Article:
After some time spent trying out various solutions we came across dyson a simple library for providing fake dynamic data via a Node server. A quick example of how to generate ten json objects with dynamic attributes:

var currentId = 0;

module.exports = {
  path: '/products',
  collection: true,
  size: 10,

  template: {
    id: function() {
      currentId += 1;
      return currentId.toString();
    },
    name: function() {
      return 'Product #' + this.id;
    }
  }
};

Server Side

Once you have a pretty good idea of how the Ember application might work, you’ll obviously need some APIs to actually serve the content that will make the client side application come to life.

We usually don’t split teams between client side and server side so most of the time whoever is working on an Ember application also designs and codes the server side APIs. We use Rails for APIs; the biggest problems we usually find are: rendering json data and providing great documentation for our APIs.

Render JSON Data

To render json data we use ActiveModelSerializers; it’s the library which works best with Ember and it’s full of conventions so you don’t need to write everything yourself. Compared to RABL (another popular API builder library) ActiveModelSerializers feels more robust and doesn’t give you the feeling you’re writing that json data by hand.

One important aspect of writing a good json API is having a good data format. We use JSON API for this. JSON API is a standard for writing good json APIs; even though it’s not quite ready yet (it’s still in its draft state), it’s really powerful because you don’t have to spend time choosing what format will work for you, you’ll have a format that will work and scale well from few json objects to thousands.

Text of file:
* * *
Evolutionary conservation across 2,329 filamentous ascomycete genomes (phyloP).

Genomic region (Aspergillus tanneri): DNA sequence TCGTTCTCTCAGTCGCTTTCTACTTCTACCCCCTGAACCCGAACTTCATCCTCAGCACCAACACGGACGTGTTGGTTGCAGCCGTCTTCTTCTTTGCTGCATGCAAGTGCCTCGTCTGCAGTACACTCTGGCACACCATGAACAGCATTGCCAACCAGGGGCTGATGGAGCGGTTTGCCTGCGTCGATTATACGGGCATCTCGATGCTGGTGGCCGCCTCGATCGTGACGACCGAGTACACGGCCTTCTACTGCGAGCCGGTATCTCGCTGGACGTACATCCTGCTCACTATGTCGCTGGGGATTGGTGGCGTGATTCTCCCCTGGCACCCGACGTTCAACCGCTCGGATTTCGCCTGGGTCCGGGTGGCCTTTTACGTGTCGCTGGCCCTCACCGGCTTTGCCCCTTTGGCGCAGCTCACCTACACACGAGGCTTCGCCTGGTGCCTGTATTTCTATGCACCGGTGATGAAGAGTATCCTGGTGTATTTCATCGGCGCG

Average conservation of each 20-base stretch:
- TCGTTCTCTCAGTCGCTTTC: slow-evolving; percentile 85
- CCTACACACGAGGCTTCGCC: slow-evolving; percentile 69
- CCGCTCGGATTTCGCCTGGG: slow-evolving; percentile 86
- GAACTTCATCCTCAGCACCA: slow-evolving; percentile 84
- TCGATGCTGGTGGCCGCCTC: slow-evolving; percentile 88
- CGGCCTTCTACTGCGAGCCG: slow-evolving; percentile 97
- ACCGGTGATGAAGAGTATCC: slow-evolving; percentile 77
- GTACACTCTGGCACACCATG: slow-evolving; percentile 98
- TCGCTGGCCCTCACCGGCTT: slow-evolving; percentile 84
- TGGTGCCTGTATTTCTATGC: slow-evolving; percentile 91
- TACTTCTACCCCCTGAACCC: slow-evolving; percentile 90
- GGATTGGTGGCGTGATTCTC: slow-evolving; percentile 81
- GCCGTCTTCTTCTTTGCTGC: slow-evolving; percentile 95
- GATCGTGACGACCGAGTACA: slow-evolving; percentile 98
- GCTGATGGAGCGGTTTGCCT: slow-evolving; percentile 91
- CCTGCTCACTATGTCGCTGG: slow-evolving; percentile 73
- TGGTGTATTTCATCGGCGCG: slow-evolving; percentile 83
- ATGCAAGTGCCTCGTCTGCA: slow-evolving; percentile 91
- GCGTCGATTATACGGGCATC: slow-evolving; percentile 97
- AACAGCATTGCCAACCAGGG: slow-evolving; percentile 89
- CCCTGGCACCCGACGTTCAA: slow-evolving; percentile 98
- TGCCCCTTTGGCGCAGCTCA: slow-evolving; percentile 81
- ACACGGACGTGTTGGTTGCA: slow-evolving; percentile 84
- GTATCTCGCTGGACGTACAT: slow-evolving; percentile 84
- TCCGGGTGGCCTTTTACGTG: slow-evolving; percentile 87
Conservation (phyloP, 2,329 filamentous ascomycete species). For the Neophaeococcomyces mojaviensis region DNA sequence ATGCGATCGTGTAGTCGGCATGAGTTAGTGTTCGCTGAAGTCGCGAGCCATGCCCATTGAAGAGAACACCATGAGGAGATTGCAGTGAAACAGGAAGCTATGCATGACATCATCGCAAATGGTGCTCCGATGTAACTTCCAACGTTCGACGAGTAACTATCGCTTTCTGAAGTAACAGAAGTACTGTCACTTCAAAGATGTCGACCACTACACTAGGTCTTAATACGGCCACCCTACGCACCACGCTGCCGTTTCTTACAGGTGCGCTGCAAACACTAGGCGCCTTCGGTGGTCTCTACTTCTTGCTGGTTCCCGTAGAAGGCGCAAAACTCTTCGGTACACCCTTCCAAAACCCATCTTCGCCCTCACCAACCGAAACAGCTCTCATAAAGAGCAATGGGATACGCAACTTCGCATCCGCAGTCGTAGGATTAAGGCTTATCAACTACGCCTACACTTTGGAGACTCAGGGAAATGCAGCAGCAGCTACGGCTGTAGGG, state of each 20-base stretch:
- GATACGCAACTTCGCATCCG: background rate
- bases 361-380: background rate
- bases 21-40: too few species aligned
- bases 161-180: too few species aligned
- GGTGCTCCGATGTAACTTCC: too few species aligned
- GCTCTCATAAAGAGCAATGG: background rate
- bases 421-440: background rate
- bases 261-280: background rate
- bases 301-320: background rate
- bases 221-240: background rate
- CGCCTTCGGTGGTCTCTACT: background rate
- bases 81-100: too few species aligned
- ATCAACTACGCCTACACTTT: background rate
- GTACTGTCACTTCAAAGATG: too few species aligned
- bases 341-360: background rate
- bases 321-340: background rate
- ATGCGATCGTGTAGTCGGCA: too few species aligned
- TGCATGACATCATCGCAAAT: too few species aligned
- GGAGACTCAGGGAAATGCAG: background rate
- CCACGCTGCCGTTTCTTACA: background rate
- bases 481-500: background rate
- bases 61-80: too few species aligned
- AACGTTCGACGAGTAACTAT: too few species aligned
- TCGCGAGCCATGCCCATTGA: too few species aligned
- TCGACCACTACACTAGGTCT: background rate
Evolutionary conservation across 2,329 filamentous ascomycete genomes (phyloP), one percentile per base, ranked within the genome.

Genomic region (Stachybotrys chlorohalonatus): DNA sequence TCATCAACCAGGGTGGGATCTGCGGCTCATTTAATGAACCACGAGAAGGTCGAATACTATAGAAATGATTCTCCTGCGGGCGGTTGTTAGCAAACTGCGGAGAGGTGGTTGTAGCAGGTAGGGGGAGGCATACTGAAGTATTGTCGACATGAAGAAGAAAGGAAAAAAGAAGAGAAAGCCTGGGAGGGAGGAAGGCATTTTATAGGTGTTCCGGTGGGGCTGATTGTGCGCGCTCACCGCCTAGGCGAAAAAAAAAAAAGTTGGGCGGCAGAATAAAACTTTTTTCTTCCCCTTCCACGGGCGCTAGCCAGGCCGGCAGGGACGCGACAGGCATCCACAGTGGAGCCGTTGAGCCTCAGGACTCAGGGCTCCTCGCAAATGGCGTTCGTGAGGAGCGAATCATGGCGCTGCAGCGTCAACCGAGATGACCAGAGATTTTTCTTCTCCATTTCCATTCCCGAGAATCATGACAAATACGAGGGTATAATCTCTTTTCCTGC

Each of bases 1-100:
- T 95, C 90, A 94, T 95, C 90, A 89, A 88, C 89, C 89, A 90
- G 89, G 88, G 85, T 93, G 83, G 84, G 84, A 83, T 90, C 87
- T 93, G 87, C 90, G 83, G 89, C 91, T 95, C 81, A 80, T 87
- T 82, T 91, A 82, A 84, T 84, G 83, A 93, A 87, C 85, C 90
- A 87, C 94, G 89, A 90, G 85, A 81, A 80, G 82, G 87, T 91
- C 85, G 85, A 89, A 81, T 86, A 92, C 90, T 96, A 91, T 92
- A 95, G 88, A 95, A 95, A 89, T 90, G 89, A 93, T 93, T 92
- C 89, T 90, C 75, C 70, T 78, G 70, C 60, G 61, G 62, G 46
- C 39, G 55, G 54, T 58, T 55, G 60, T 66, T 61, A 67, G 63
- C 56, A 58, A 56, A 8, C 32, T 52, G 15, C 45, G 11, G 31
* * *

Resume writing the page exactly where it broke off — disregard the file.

API Documentation

If your API is public you probably want some good documentation to go with it. We use Apipie-rails for this because it’s straightforward. By providing a simple DSL, Apipie-rails will let you write documentation for your API endpoinds in no time. Once you’re done writing about your API you’ll end up with a mountable engine which exposes your neat documentation in an easy to read format. Among the cool features of Apipie-rails one of the most useful is that you can actually use the documentation DSL to validate the API parameters (presence, type, regex, …) so you don’t have to manage parameters validation in the controllers yourself.

Deploy

One last note about application deployment. We’ve looked around for some solutions coming from the js world but couldn’t really find something that works out of the box. We decided to stick with what we know and love: Capistrano. There are tons of great gems for Capistrano and it’s so powerful that we went from no deploy to production in no time!

Concluding Thoughts

The Ember ecosystem is not quite ready for the casual noob. Coming from a Rails world we had to face many new problems and a lot of hard choices. The good thing is that, if you take the time to find the tools that work for you, you’ll be immensely rewarded. Working with Ember can be just as good as working with Rails even though, for now, Ember does not provide its buildtools (but seems like they will come in 2014).

So this is what we’re using currently to work on our Ember applications, what do you think about it? What is your current setup?